Increasing temperatures are attributed to climate change at various scales. The Caspian Sea is a valuable place to study climate change cause-and-effect on water levels, because they are related to atmospheric conditions in the North Atlantic Ocean thousands of kilometers to the northwest. The Caspian Sea levels changed in synchronicity with the estimated discharge of the Volga River, which in turn
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Table 18.1 The water levels
Environmental condition of the Caspian Sea
Transgression of the Caspian Sea Rise sea level from -36 m till -34 m Within narrow limits risen sea level -32 m Narrow fallen sea level -33 m Formation delta of the Volga River Sea level risen from -34 till -33 m Risen sea level -29 m Suspended process risen sea level Sea-level fall of 3 m Risen sea level of 3 m -28 m
261-270 311-320 361-370 571-580 871-880
depends on rainfall levels in its catchment. Levels of the Caspian Sea have risen and fallen many times over past centuries (Table 18.1) . The last short-term sea-level cycle started with a sea-level fall of 3 m from 1929 to 1977, followed by a rise of 3 m from 1977 until 1995. Since then shorter oscillations have occurred. In 2004, the water level stabilized at about 28 m below sea level. Our data indicate that temperature is not the only critical environmental factor. Other factors, for example, radionuclide accumulations, are more dangerous in the environment than global temperature change because they may be irreversible.
The most important radionuclide contaminants are those taken up by plants; have high rates of transfer to animal products, such as milk and meat; and have relatively long radiological half-lives. The ecological pathways leading to plant contamination and environmental behaviour of radioactive isotopes are complex. The transport and fate are affected not only by physical and chemical properties of the radionuclide, but also by factors such as soil type and its tillage, species and cropping system of plants, seasonal climatic conditions, and where relevant, biological half-life within plants and animals. Direct radionuclide deposition on plants is the primary source of contamination in several temperature regimes. The 137Cs and 90Sr are relatively immobile in soil, and uptake by roots is of less importance compared with plant deposition. However, soil type (particularly with regard to clay mineral composition and organic matter content) and climate affect their transport to river and groundwater systems.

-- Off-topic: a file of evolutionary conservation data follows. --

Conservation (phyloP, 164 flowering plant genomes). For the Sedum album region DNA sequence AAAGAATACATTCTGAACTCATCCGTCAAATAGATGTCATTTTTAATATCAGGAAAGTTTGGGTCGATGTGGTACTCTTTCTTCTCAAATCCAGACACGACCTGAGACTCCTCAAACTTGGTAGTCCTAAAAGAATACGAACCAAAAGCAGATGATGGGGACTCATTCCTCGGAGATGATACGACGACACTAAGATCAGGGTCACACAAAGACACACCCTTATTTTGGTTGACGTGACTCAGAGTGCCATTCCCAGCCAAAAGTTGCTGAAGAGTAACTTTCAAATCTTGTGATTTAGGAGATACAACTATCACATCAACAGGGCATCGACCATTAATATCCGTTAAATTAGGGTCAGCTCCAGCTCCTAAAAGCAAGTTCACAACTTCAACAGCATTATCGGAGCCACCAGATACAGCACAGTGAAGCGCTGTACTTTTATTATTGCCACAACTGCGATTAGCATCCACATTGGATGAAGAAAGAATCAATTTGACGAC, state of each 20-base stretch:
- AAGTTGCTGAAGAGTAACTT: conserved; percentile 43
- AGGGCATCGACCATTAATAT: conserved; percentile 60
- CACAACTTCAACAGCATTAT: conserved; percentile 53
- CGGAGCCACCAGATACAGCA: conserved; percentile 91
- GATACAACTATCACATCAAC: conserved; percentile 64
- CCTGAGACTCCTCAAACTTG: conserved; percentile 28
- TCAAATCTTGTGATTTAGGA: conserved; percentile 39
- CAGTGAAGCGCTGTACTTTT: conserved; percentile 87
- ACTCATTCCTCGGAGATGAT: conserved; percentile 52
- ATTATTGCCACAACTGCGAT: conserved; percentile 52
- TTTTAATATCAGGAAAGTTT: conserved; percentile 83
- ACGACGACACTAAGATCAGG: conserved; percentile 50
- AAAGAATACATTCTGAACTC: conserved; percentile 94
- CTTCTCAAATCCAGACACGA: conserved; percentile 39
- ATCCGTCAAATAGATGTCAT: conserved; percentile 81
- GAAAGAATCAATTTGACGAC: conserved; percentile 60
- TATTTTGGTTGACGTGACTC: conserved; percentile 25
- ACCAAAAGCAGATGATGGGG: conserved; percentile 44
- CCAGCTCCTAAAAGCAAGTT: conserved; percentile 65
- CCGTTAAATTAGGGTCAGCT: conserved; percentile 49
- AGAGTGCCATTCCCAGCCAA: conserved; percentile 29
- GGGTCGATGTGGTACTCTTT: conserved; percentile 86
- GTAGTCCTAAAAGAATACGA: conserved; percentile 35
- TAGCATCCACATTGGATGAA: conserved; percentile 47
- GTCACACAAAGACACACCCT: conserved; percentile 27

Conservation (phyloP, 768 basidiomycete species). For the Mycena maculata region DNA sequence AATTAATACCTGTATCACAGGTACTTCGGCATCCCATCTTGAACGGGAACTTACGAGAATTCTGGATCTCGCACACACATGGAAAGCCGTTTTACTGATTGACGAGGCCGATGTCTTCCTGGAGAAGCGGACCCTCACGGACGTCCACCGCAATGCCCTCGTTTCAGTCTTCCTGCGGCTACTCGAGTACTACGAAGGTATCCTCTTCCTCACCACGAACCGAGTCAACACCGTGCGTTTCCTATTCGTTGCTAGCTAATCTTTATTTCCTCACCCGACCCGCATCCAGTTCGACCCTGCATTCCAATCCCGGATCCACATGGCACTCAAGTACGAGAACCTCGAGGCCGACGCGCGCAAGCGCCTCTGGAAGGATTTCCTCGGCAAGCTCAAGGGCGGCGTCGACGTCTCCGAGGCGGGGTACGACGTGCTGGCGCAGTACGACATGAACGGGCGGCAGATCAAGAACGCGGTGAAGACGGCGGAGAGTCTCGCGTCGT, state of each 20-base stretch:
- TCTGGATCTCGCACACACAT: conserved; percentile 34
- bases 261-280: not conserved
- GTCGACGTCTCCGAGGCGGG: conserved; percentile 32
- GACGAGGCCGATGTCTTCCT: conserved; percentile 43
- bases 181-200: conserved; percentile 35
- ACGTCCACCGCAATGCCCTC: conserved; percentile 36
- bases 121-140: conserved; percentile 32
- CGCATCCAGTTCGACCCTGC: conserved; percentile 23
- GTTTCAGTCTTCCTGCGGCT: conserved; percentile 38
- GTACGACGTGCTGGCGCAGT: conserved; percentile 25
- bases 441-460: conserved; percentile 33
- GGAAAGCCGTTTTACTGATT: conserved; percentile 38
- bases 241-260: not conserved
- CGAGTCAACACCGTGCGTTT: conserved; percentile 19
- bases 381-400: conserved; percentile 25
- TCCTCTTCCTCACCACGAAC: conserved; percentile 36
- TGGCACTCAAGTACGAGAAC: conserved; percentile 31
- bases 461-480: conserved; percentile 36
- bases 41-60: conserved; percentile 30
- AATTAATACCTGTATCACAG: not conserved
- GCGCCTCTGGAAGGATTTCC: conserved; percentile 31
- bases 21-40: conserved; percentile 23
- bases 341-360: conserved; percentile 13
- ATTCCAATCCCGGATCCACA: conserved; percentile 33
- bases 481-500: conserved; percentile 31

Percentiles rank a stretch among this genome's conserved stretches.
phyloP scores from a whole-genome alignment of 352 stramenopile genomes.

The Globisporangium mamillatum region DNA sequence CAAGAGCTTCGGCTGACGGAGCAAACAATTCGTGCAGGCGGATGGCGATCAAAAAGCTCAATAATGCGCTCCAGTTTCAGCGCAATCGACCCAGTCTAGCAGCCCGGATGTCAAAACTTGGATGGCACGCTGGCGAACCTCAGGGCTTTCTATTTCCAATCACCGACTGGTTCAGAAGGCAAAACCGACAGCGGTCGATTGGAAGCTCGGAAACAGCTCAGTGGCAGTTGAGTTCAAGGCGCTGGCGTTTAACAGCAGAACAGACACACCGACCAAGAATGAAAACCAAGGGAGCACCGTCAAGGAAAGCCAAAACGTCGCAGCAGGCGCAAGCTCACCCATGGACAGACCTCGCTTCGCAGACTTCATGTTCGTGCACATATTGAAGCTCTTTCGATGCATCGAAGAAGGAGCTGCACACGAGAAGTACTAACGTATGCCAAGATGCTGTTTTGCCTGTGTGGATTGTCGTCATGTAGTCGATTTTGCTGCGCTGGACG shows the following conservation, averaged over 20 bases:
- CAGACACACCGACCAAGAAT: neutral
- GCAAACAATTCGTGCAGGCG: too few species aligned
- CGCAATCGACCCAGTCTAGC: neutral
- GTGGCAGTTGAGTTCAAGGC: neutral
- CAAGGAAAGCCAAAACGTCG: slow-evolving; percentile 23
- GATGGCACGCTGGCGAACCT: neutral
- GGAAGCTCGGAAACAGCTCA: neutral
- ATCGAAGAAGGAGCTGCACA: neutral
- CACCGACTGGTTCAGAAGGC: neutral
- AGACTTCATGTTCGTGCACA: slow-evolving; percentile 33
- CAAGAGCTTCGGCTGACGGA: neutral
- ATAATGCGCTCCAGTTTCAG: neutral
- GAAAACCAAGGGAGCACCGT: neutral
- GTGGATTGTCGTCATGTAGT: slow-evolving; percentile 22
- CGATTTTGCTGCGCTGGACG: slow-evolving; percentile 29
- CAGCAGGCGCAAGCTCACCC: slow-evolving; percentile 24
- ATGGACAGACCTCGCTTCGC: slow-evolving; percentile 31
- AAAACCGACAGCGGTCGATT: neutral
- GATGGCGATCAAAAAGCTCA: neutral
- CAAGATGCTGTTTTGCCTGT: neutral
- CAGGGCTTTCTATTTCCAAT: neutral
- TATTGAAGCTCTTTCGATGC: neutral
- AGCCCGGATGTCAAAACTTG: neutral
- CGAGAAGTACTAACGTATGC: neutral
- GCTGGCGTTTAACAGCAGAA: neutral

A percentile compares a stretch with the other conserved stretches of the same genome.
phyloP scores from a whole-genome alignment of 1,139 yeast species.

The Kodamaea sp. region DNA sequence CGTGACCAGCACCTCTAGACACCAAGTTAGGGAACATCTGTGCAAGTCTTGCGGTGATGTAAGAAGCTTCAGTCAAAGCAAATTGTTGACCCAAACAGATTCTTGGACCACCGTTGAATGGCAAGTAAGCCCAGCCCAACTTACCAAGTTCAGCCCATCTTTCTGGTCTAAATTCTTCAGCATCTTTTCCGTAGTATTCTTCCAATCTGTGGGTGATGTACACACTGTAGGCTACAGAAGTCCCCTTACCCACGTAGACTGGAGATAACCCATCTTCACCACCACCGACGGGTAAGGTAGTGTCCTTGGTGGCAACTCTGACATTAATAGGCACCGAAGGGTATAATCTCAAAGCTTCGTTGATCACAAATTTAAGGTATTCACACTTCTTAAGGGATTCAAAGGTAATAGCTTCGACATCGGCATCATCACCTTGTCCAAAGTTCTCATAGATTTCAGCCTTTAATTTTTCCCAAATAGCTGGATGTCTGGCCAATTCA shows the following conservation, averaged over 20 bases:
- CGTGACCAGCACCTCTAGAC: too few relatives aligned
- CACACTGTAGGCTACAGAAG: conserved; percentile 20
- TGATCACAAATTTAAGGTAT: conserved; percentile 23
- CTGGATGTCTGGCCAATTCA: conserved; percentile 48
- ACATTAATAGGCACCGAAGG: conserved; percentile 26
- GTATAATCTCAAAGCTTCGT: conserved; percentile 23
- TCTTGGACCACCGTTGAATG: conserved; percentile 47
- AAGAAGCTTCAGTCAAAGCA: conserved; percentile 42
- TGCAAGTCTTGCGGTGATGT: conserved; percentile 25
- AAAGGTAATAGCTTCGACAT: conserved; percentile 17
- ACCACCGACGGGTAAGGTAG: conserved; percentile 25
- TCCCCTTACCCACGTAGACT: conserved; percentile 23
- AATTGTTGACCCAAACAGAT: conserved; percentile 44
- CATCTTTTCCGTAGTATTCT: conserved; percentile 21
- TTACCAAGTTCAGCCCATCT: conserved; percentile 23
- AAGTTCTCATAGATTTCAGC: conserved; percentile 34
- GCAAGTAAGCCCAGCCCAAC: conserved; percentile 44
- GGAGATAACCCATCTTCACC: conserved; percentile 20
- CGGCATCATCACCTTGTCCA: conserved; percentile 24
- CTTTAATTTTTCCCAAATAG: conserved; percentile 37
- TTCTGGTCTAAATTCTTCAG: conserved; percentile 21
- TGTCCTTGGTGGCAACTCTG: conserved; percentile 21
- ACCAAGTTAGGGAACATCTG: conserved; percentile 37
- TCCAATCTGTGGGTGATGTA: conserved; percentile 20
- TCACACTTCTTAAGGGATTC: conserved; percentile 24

Contamination of aquatic ecosystems by radionuclide components follow: underwater layer of bottom sedimentation > aquatic hydrobionts > water. Whereas plants up take 137Cs and 90Sr by the same mechanisms as K and Ca respectively, the extent of their uptake depends on the availability of these elements. In contrast to 137Cs, 50-99% of the radionuclide 90Sr migrates in streams as a soluble compound. After the 1986 Chernobyl nuclear power plant (ChNPP) accident, radioactivity contaminated the Dnipro and Pripyat catchments and cooling pond of the ChNPP. The water was contaminated along several pathways by 141Ce, 144Ce, 103Ru, 140Ba, 131I, 95Zr, 95Nb, 140La, 134Cs, 137Cs, 90Sr and other uranium fission and transuranium products. Since 1987, 137Cs, 90Sr and other transuranium radionuclide have contributed to the contamination. Before the Chernobyl accident, the respective concentrations of the 90Sr and 137Cs in the river Pripyat averaged 0,011 and 0,007 Bq/l. Now the respective radionuclide concentrations of 90Sr and 137Cs in water range from 1.59 to 2.70 Bq/l and from 3.35 to 5.95 Bq/l.
The Chernobyl nuclear power plant is located close to the cooling pond and river Pripyat which discharge to the Dnipro river and reservoir system, one of the largest surface water systems in Europe. After an initial period, the radioactivity in rivers and reservoirs was generally below guideline limits for safe drinking water. The longer-lived radionuclides, such as 90Sr, 137Cs and transuranium isotopes, were adsorbed to surface soils preventing their transport to the groundwater system. However, significant transfers of radionuclides to the groundwater have occurred from waste disposal sites in the 30-km zone around Chernobyl. Although there is the potential for transfer of radionuclides from these disposal sites off-site, it is not significant in comparison to current levels of surface-deposited radioactivity washout. In case of migration of 137Cs and 90Sr, runoff played an extremely important role in transferring solid suspensions. When flooding occurred, the high level radioactivity associated with bottom sedimentation became mixed resulting in a multiple-fold increase of river water concentrations. In the 30-km radius surrounding Chernobyl, radioactivity was added by contaminated dust with very small sizes from nanometre to micrometer particles. After a rainfall, contaminated solids increased the radioactivity level of surface soil and water reservoirs which eventually settled as bottom sediment in the Pripyat and Dnipro rivers and cooling pond of the ChNPP. During the flood, the reverse process - transfer of high-sediment-suspension, this leads to a multiple increase in radioactivity of river waters. In this study, estimates and distribution of small-size radionuclide contaminates of the surface plant, soil and water was studied using autoradiography .
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